Well, everyday drivers have tested it and they’re giving it the thumbs up. How the technology works is that it would allow cars to “talk” to one another and provide important information to avoid a collision. It could keep cars away from one another and on our roadways.

Our Rock Hill accident lawyers understand the benefits that this technology can bring to roadways across the country. With the WiFi-like technology, car accidents may someday be a thing of the past. It has the potential to be like cruise control, but only with the car steering itself, too. Unfortunately, this technology isn’t here yet and drivers need to stay on their best behavior behind the wheel to stay out of potentially fatal accidents.

The recent announcement regarding the overall acceptance of the new technology among the public was the result of six “driver acceptance” clinics. The clinics were conducted across the country. The programs were held from August of last year through this January. More than 680 drivers participated and the information gathered concluded that most of the drivers support the creation and the implementation of this technology.

“Safety is our top priority, and we are always looking for ways that innovative technology can be harnessed to improve driver safety,” said USDOT Secretary Ray LaHood.

This technology offers us a tremendous promise toward improving roadway safety. Not only could risks on our roadways be minimized, but it also has the potential to reduce roadway congestion and help to increase fuel efficiency.

Here’s how it breaks down:

-More than 80 percent of drivers say that they agree with the technology and would like to have it on their vehicle.

-About 90 percent of drivers said that they felt that the technology would increase roadway safety.

-The technology works by alerting drivers about other vehicles coming near, cars riding in blind spots and roadway locations.
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You’re most likely to die in a car accident in Rock Hill and elsewhere over the next few months.

As a matter of fact, Memorial Day marked the beginning of the 100 deadliest days on our roadways. From now to Labor Day, troopers across the state say that they’re going to be out combing the roads for dangerous drivers, according to Carolina Live.

This 100 day-long campaign is called HEAT, meaning Highway Enforcement of Aggressive Traffic. Troopers will be on the lookout for drivers who are displaying dangerous driving habits, those who aren’t wearing seat belts and for motorcyclists who aren’t wearing a helmet.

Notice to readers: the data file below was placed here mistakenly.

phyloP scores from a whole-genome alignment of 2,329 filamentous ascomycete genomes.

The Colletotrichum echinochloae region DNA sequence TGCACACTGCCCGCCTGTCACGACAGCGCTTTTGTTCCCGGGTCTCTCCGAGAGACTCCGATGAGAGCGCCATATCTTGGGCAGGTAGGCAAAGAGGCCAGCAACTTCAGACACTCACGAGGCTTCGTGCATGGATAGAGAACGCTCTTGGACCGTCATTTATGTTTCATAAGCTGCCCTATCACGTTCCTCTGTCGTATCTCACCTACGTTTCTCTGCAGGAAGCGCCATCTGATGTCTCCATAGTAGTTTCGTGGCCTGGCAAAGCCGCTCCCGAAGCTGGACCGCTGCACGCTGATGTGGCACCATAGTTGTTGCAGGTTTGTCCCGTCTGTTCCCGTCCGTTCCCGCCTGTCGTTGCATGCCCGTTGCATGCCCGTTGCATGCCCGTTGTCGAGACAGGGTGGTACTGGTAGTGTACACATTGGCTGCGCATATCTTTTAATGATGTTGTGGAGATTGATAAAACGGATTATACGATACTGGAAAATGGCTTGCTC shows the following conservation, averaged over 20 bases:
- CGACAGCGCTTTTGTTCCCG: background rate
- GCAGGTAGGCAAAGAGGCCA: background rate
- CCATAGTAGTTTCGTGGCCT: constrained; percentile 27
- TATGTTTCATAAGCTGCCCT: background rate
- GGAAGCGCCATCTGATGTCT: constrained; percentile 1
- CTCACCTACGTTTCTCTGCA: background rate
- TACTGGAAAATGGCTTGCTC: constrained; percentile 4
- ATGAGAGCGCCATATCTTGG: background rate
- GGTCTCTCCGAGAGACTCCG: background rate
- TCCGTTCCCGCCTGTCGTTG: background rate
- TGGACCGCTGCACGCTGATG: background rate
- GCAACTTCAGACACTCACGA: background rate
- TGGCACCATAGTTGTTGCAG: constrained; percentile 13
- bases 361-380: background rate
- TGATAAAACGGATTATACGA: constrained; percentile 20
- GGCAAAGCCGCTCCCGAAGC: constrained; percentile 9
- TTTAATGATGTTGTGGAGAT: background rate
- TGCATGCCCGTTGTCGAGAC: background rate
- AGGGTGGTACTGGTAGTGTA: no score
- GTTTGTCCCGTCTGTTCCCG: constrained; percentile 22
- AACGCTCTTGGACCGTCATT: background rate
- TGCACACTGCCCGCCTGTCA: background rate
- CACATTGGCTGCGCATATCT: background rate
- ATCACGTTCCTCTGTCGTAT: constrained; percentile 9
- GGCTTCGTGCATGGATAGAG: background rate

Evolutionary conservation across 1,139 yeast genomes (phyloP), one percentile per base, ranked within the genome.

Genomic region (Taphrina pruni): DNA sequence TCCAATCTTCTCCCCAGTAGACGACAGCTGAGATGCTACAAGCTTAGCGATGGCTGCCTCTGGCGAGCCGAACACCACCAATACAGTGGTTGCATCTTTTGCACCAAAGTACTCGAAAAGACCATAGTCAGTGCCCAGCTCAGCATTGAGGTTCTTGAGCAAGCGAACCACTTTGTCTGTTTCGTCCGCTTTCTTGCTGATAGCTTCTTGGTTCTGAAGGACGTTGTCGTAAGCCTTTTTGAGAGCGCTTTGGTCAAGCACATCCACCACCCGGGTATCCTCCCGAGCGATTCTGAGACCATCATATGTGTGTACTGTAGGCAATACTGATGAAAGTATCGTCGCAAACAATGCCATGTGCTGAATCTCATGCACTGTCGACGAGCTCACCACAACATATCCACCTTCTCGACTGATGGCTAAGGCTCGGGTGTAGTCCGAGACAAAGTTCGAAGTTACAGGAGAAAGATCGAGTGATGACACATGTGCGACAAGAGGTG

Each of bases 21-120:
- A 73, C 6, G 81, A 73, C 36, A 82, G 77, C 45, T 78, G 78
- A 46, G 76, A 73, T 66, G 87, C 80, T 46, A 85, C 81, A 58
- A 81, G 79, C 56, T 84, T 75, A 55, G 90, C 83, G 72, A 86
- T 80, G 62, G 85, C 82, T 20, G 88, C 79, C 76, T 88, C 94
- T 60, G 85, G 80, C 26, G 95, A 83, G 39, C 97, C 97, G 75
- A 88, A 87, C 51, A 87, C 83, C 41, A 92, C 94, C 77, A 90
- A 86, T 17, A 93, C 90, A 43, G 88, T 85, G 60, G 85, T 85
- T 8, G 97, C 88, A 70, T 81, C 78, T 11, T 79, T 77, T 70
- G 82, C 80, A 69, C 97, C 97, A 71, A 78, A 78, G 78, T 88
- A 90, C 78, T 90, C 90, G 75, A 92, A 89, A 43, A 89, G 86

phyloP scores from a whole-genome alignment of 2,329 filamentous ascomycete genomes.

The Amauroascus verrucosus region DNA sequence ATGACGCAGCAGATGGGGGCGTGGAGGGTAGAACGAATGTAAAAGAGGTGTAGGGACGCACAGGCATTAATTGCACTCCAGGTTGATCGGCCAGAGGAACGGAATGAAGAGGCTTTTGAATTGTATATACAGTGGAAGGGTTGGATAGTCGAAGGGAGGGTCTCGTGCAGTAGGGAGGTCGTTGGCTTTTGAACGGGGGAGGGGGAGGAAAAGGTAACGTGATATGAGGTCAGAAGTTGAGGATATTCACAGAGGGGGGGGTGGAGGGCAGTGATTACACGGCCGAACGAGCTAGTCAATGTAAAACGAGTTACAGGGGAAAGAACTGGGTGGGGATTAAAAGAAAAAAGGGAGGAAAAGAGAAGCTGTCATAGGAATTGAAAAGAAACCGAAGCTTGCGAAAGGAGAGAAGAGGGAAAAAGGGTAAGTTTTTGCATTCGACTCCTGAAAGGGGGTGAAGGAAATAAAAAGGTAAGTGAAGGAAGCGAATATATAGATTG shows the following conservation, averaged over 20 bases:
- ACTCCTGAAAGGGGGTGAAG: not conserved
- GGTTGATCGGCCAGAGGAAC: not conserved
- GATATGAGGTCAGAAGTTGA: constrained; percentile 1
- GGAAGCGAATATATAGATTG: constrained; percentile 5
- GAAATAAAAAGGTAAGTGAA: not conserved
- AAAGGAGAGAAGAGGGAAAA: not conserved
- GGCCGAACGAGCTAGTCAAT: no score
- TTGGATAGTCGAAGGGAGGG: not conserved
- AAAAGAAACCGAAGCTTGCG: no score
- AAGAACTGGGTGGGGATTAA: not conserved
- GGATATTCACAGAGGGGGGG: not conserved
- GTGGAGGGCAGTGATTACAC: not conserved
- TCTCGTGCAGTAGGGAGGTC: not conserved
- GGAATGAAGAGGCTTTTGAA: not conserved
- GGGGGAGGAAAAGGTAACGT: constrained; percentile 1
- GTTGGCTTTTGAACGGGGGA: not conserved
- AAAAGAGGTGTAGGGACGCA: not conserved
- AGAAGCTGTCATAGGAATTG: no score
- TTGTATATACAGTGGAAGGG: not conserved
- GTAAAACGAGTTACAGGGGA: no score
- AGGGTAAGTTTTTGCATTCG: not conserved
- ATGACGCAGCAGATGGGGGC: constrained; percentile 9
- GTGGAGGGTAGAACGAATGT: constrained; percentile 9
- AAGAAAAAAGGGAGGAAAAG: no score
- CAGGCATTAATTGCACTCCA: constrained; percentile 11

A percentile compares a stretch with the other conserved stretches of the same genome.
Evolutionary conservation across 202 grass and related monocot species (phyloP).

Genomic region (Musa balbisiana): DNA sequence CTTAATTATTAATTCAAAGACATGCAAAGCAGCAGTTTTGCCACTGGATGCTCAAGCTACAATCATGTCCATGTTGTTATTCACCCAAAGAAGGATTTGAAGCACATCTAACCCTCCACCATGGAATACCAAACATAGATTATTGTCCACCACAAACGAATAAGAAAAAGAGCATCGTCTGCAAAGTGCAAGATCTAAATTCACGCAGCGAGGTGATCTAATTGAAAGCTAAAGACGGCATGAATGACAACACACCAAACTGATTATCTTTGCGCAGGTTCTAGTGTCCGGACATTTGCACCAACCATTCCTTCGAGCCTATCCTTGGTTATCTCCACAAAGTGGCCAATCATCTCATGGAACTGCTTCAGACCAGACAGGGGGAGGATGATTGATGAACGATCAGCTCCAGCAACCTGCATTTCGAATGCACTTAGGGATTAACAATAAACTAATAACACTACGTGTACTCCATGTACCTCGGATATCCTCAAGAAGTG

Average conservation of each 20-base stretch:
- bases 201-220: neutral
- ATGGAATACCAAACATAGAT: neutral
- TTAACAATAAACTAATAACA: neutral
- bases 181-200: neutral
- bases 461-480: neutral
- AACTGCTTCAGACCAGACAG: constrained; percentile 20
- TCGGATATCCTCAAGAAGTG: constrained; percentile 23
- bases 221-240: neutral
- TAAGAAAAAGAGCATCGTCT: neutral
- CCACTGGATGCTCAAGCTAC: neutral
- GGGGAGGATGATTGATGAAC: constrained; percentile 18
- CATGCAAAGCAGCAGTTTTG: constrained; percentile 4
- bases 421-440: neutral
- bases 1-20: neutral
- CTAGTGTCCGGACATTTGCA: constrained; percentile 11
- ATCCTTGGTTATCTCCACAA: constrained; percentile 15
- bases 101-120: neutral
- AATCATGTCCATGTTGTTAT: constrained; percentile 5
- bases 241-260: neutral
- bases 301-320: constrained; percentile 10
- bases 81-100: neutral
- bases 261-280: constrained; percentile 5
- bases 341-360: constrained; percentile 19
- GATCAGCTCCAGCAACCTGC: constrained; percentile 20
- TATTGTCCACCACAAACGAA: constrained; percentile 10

According to Highway Patrol Capt. Gil Owens, more than 70 percent of motorcyclists who die in accidents in the state aren’t wearing helmets at the time of the collision. Our Rock Hill accident lawyers are asking motorists of all kinds to be safe on our roadways over the next few months. This includes wearing a seat belt, wearing a helmet, staying calm behind the wheel and following all of our road laws.

According to the Department of Public Safety, state law requires only motorcyclists under the age of 21-years-old to wear a motorcycle helmet. Officials with the Highway Patrol are asking all motorcyclists to wear a helmet — for their life.

Owens also encourages drivers to keep an extra watchful eye out for motorcyclists. Oftentimes, these two-wheeled vehicles get lost in our car’s blind spots. Before making moves in traffic, be sure to look twice.

In addition to helping to keep our motorcyclists safe, the Highway Patrol is also asking all motorists to wear their seat belt. According to recent numbers, nearly 65 percent of people who die in auto accidents are not wearing a seat belt at the time of the collision.

Seat belts are required by law, but state troopers say that pulling violators over will not be their first priority.

“This is not a ticket writing initiative, this is a life-saving initiative, so we can save lives,” said Leroy Smith, director of the SC Dept. of Public Safety.

According to the Department of Public Safety, the number of both pedestrian and motorcyclist fatalities so far in 2012 are up. For that reason, troopers are also pushing pedestrian safety. To do so, troopers are giving out thousands of reflective wrist bands for pedestrians to wear. It’s important to make yourself visible when walking along our roadways, especially during the evening and morning hours.

To help to raise awareness about all of these safety efforts, variable message boards across the state will be urging motorists to wear their seat belts, motorcyclists to strap on their helmet and pedestrians to make themselves seen in traffic! Be safe out there during the most dangerous time of the year!